VMC Remembering Family Stories Rose Marie Kilbride Stanley Transcript.
Interior shot. Close up of document held in hand. The document is dated “Cap des Rosiers 27th, April 1947”. It is handwritten. The document reads: “One hundred years have gone by since the arrival of the first Kavanagh in this land. Love God and your neighbour and go on your way. Follow your path. Arthur Kavanagh. Mayor”. Camera pans up to reveal same message written in French. Document is lowered and a woman’s face is revealed. She has short curly grey hair and is wearing a dark top, glasses and silver earrings. A book shelf is visible behind her.
Hi, I am Rose Marie Kilbride Stanley living in Mississauga, Ontario.
I would like to share with you how important my Irish ancestors are to me. This autograph that you saw was one given to me by my aunt, and written to her on the anniversary of his [Arthur Kavanagh’s] grandparents arriving on the Gaspé coast.
Arthur, the author of this [autograph], was really proud of also having Irish ancestors.
His grandparents arrived – Sarah and Patrick Kaveney/Kavanagh – in 1847. They were shipwrecked on [board the Carricks on] the Gaspé coast.
They had six children: five daughters, and a son. Their son, the oldest, survived, and the five daughters drowned in that tragedy on 28th April, 1847.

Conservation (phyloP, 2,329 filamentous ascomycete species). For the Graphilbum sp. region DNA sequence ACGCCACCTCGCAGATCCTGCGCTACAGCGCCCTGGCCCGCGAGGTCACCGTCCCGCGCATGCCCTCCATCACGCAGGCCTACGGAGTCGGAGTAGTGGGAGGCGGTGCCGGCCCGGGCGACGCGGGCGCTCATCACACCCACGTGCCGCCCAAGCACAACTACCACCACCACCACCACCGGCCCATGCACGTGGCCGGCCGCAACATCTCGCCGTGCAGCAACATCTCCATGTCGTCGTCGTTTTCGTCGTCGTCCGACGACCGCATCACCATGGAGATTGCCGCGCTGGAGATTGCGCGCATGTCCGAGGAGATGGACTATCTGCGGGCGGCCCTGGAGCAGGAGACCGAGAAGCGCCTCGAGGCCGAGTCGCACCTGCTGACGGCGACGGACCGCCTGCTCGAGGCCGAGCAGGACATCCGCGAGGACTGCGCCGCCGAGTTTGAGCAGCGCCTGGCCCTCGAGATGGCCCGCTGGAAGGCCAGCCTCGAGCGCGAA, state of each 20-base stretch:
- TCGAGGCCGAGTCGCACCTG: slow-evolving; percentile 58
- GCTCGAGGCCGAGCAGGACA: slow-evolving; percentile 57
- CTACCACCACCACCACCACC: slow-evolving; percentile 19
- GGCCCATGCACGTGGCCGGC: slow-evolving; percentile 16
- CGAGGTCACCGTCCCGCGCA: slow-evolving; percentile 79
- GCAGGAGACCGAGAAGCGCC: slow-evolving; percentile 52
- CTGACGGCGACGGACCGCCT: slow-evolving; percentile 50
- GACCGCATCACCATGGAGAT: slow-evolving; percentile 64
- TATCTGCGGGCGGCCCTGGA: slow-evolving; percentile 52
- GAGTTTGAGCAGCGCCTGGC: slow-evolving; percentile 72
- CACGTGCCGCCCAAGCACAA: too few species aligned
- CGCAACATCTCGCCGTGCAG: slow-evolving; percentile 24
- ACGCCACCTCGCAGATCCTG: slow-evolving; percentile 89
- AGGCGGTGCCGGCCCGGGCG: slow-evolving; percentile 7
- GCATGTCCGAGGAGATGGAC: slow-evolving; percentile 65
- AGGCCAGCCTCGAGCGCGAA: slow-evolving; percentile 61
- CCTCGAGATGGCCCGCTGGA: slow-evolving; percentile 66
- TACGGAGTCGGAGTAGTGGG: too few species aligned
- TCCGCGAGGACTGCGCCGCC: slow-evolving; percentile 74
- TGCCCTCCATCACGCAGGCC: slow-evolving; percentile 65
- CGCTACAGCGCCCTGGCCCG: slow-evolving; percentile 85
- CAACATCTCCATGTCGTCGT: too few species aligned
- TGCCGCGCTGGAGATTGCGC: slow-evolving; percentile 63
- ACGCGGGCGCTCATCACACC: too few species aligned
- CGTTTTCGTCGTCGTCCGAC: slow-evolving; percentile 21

She holds up a black and white picture to camera. There are four people in the picture, an elderly balding man with a moustache in a dark suit and a young female child dressed in white sitting in the foreground, and a woman wearing a dress with short dark hair and middle aged man with a moustache wearing a suit standing behind them. A grazing horse can be seen in the background right. Rose Marie Kilbride Stanley points to her relatives as she speaks about them.
I have the picture here of four generations. Sitting in the chair is Dominick, Sarah and Patrick’s second son born in Canada. Standing behind him is his son Arthur, the author of that autograph. The woman standing here to her father’s right is my grandmother, Malvina Rifou, and my Godmother, aunt Rolande.
Camera pans back to Rose Marie Kilbride Stanley speaking to it.
This four generations of Kavanaghs and the Kavanagh name is very important to the entire family. I have written a play and have been trying to piece together all of the facts and bits and pieces of my ancestors’ story.
Eight years after arriving and having the tragedy of losing their five daughters, Patrick, on his way to a village across the bay, froze to death on Saint Patrick’s Day.
Sarah was left alone with three young boys under the age of six; one baby girl, eight months old; and Martin, the oldest and the survivor of the Carricks, was by then nineteen.
This story is one that really can tell you the strength and the courage that our ancestors lived.
Final image of water with onscreen Ireland Park Foundation logo. Celtic style music playing.